For the reduction of greenhouse gas emissions at Frankfurt Airport, the operating company Fraport AG has set itself new, much more ambitious targets than before: Within the next seven years, emissions are to be more than halved - from the current 116,000 tons to 50,000 tons per year. So far, 75,000 tons in 2030 were the goal. The objectives relate to the operation of the airport on the ground. Before the outbreak of the corona pandemic, emissions in Frankfurt amounted to 170,310 tonnes of CO2 – that was the record year 2019.
Airport editor and correspondent Rhein-Main-Süd.
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If you add the emissions from air traffic, however, there were a total of 1.75 million tons of carbon dioxide in Frankfurt at the time, as Fraport reports. As a rule, the airport operator only takes into account greenhouse gas emissions that occur during take-offs and landings below an altitude of 914 metres. If one also takes into account the flight movements above this altitude, the air traffic originating from Frankfurt emits 14.6 million tons of carbon dioxide annually (as of 2019), more than the entire Hessian road traffic.
Schulte: CO2 certificates do not help in the long term
In 2045, Fraport nevertheless wants to operate completely free of greenhouse gases in its immediate sphere of influence according to the new plan in Frankfurt and at all foreign airports in which the Frankfurt airport managers hold more than 50 percent of the shares. These would be the Group's airports in Peru, Brazil, Greece, Bulgaria and Slovenia.
At the presentation of the plans, Fraport CEO Stefan Schulte emphasized that they wanted to realize a carbon-dioxide-free airport operation, not just a climate-neutral operation: "CO2-free means that we will achieve this without offsetting our emissions," said Schulte. "We do not rely on the future effectiveness of compensatory measures. We go the direct way." According to the Fraport Executive Board, purchasing carbon dioxide certificates from climate protection projects in order to offset climate-damaging emissions is not the solution to combating climate change in the long term. Avoiding and reducing emissions is the central task. Every company in the aviation industry must also face up to this.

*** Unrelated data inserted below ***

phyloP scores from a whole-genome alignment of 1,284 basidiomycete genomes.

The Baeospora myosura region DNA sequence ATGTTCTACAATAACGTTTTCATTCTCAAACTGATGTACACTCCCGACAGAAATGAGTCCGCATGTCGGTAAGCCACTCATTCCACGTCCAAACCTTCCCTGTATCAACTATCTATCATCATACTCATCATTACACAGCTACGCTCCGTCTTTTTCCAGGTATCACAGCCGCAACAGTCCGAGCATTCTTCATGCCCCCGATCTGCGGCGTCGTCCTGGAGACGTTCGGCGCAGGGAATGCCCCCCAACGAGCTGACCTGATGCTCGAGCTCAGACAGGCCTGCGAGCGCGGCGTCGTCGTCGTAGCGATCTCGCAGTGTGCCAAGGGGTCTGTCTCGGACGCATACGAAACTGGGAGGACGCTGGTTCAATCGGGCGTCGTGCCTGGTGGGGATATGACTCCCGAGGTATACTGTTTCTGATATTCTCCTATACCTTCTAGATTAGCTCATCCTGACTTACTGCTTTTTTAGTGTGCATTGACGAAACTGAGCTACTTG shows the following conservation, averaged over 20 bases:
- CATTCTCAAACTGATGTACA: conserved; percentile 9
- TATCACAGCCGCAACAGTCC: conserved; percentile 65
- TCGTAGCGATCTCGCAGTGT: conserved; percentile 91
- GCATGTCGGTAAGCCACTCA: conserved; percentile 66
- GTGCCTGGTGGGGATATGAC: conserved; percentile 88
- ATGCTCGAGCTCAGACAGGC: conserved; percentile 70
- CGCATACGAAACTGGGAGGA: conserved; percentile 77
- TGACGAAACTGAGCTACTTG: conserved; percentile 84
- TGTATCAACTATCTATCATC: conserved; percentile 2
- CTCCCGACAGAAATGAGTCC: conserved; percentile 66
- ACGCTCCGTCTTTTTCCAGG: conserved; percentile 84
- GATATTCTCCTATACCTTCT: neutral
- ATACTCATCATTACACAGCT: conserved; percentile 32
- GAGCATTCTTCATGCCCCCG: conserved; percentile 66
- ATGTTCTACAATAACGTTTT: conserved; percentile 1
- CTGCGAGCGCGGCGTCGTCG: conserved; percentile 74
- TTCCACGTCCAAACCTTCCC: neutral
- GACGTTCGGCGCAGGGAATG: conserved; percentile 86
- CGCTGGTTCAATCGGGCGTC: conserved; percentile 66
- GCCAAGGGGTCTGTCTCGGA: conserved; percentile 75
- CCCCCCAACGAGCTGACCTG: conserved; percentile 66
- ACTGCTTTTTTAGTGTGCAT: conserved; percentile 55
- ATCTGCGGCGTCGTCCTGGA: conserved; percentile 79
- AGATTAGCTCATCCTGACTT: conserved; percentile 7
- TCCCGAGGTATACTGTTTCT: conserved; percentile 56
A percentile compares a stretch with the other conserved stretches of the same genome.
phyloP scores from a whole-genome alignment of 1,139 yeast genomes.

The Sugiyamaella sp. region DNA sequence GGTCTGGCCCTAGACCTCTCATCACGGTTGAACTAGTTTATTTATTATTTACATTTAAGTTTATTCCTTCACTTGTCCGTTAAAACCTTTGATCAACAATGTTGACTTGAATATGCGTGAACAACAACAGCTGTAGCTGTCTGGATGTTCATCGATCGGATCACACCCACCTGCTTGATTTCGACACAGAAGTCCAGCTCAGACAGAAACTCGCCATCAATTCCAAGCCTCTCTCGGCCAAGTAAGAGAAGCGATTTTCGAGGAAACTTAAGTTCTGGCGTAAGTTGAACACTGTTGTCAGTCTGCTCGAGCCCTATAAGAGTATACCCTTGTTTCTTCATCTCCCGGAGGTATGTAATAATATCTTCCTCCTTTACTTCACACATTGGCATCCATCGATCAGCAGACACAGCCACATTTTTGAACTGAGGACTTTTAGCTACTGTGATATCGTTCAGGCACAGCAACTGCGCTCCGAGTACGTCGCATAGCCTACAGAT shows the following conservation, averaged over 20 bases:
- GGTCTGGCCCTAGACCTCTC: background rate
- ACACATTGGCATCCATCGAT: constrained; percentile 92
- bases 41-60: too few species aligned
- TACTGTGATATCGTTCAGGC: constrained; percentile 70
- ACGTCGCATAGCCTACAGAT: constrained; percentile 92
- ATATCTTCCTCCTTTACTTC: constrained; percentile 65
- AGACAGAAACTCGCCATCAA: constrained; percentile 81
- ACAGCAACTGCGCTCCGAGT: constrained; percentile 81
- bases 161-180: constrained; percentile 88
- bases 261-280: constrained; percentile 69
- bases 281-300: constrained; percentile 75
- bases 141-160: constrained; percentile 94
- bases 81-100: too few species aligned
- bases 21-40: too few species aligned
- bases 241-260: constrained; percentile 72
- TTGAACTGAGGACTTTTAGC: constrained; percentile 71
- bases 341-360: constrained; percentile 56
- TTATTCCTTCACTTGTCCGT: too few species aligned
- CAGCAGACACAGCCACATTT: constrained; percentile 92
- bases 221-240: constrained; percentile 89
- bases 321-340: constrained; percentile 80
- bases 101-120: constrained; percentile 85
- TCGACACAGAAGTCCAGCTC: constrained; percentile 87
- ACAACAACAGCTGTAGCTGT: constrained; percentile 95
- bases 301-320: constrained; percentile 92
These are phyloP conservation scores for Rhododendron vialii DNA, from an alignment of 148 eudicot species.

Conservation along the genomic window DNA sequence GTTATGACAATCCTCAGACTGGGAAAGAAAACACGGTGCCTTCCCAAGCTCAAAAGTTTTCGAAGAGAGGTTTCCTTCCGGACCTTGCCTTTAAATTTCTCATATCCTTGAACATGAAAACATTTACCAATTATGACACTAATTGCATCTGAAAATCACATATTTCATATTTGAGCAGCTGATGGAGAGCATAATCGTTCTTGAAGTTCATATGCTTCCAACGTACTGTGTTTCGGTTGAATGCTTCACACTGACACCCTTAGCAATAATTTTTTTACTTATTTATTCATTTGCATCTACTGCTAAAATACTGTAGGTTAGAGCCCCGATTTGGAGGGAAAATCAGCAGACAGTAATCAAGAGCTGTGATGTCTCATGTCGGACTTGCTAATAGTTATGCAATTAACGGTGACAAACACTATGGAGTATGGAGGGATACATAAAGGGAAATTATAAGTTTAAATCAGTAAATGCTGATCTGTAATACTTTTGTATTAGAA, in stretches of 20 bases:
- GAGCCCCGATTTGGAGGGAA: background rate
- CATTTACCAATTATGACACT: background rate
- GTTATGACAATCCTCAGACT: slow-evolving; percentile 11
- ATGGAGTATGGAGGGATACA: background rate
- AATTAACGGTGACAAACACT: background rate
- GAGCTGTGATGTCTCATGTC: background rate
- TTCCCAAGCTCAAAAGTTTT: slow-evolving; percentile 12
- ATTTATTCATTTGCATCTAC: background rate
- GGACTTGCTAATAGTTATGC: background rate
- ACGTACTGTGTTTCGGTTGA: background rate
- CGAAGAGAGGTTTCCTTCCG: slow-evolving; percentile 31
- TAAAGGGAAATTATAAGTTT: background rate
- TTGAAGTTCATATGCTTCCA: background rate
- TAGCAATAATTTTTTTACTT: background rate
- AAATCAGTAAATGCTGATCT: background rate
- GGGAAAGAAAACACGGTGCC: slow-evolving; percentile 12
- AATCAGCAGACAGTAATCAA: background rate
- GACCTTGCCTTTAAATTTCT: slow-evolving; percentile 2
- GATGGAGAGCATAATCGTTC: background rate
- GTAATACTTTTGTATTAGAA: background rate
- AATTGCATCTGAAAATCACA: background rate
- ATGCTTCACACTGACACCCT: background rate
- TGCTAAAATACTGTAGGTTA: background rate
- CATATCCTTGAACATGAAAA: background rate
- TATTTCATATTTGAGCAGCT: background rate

At Fraport, decarbonization also means saving energy and ensuring a supply of CO2-free energy. Saving means upgrading Fraport's existing buildings in terms of energy efficiency, for example with the help of intelligent, needs-based building technology for air conditioning and lighting. This has so far reduced 19,400 tons of carbon dioxide.
More wind power from the North Sea
The comprehensive conversion to LED lighting in buildings is also a matter of course. But Fraport has also largely converted the lighting of the taxiway system to LED lighting, which has been done, for example, in the course of the already regularly due work on the surfaces of the runways. The airport-wide conversion to LED lighting alone has saved around 3200 tons of carbon dioxide per year. Further facets are the conversion of the vehicle fleet to electric vehicles and the energetic optimization of the baggage handling system in the underground of the airport, which has now grown to a length of around 80 kilometers.
In order to achieve the climate target set, however, the electricity mix is decisive for the infrastructure facility at the major airport, with which the airport's enormous energy demand is to be covered in the future, despite all the cost-cutting efforts. From 2026 onwards, Fraport will primarily rely on wind power from the North Sea. The company has concluded a corresponding contract with the energy provider EnBW. Around 85 percent of Frankfurt Airport's total electricity demand will then be covered by wind power from the North Sea. Since 2021, Fraport has also been purchasing onshore wind energy, which covers up to 15 percent of demand.
For years, Fraport has also been using the roofs of cargo halls in Cargo City South to install large-scale photovoltaic systems that generate green electricity on its own site. "Green electricity is the key to sustainable climate-friendly working across all branches of industry," says Schulte. With the decision for wind energy from the North Sea and modern photovoltaics on a megawatt scale, the course was set at an early stage. This line will be pursued.
The Frankfurt airport operators also increasingly want to secure the power supply of the parked aircraft, which currently still works in many cases with auxiliary engines, with systems that run on green electricity and not kerosene. As part of the industry, Fraport supports all efforts to reduce aircraft CO2 emissions, for example through synthetic fuels and research into new types of propulsion.